• The Nicknamer: Saburo has affectionate nicknames for members of his household and his retainers. Most notably: Micchi (Mitsuhide), Oicchan (Oichi), Tsune-chan (Ikeda Tsuneoki), Kyuu-chan (Hori "Kyuutaro" Hidemasa), Niwa-chan (Niwa Nagahide), and he also continues to call Maeda Toshiie 'Inuchiyo' because the name amuses him. The first reaction to these is usually bemusement, but people just humor him.
  • Non-Action Guy: Saburo is rarely seen in active combat, although he does a bit of fighting every now and then. Mostly he's content with commanding his troops. It makes sense in context as during the Sengoku era enemy lords and generals were the most important targets during battles, and the loss of a clan leader could prove disastrous for the clan if there were no heirs or the heir was inadequate. During one battle where Saburo's forces are outnumbered by the enemy, his own retainers urge him to flee, pointing out that so long as he lives the Oda Clan's victory will be assured.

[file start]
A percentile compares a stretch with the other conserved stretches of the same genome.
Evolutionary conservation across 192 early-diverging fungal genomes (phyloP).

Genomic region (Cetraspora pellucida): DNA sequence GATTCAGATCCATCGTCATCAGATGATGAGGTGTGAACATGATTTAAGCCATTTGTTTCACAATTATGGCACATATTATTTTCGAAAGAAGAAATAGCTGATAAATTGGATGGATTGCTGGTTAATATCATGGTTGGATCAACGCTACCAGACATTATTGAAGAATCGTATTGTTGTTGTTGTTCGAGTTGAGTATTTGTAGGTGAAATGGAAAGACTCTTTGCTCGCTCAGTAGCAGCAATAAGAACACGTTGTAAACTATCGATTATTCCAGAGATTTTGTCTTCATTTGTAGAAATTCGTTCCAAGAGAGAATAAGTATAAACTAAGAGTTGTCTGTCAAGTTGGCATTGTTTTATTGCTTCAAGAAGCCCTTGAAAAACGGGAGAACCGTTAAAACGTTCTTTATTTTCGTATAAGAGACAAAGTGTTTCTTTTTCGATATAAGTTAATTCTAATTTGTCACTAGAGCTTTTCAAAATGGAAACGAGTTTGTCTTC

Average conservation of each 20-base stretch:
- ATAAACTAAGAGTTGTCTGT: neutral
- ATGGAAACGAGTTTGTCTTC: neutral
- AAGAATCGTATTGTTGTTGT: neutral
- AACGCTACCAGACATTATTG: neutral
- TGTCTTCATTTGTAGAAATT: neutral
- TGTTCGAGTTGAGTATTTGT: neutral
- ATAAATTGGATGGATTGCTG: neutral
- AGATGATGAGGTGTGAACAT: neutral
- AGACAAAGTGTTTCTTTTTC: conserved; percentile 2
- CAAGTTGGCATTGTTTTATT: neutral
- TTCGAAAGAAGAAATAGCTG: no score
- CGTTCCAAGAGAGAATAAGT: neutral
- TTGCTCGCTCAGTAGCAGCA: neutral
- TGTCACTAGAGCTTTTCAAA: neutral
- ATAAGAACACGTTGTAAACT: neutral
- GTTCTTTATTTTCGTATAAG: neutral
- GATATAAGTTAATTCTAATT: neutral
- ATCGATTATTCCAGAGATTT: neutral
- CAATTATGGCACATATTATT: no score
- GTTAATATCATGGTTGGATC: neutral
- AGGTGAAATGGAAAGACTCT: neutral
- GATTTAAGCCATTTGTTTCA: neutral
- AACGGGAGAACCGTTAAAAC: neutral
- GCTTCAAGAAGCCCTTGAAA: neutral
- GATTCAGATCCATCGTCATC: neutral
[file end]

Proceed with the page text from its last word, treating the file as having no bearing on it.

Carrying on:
• Obfuscating Stupidity: Saburo, apparently. He's actually a lot more insightful than most think.
  • Off Model: Due to the nature of the animation, this sometimes comes across.
  • Off with His Head!: One of the Azai retainers does this to his own men in order to infiltrate the Oda camp as a deserter.
  • Older Than They Look: Saburo has been in the past for over a decade, but looks as if he hasn't even aged a day. None of the cast noticeably ages, except for Tokugawa Ieyasu, as a matter of fact. This is just a quirk of the art style, though.